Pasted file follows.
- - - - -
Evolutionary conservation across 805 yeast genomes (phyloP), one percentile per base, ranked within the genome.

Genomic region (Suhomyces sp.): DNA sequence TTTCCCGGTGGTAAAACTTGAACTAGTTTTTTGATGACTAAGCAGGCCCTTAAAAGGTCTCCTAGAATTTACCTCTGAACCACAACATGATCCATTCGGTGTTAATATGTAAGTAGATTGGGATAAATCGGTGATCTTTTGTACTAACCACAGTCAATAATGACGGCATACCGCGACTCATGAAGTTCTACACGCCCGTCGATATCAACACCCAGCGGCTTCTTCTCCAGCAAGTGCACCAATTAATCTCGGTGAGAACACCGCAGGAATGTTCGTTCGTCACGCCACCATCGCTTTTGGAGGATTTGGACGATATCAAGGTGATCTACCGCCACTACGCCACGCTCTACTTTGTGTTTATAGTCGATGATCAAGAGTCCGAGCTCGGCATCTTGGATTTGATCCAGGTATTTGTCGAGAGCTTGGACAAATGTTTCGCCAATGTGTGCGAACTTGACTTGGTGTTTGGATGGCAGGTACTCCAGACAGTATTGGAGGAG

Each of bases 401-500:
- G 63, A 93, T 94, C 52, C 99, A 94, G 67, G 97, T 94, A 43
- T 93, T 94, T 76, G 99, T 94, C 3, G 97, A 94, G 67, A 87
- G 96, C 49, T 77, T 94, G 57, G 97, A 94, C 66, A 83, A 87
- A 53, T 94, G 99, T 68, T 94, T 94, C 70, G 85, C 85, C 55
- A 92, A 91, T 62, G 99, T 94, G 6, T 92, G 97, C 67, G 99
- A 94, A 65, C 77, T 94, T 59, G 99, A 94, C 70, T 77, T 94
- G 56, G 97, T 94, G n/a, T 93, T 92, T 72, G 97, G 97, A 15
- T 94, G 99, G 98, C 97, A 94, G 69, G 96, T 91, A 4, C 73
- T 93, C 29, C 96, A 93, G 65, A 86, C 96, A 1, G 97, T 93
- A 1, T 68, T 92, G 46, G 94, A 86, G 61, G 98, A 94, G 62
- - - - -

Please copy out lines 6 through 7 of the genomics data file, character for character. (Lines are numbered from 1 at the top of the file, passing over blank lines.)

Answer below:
- G 96, C 49, T 77, T 94, G 57, G 97, A 94, C 66, A 83, A 87
- A 53, T 94, G 99, T 68, T 94, T 94, C 70, G 85, C 85, C 55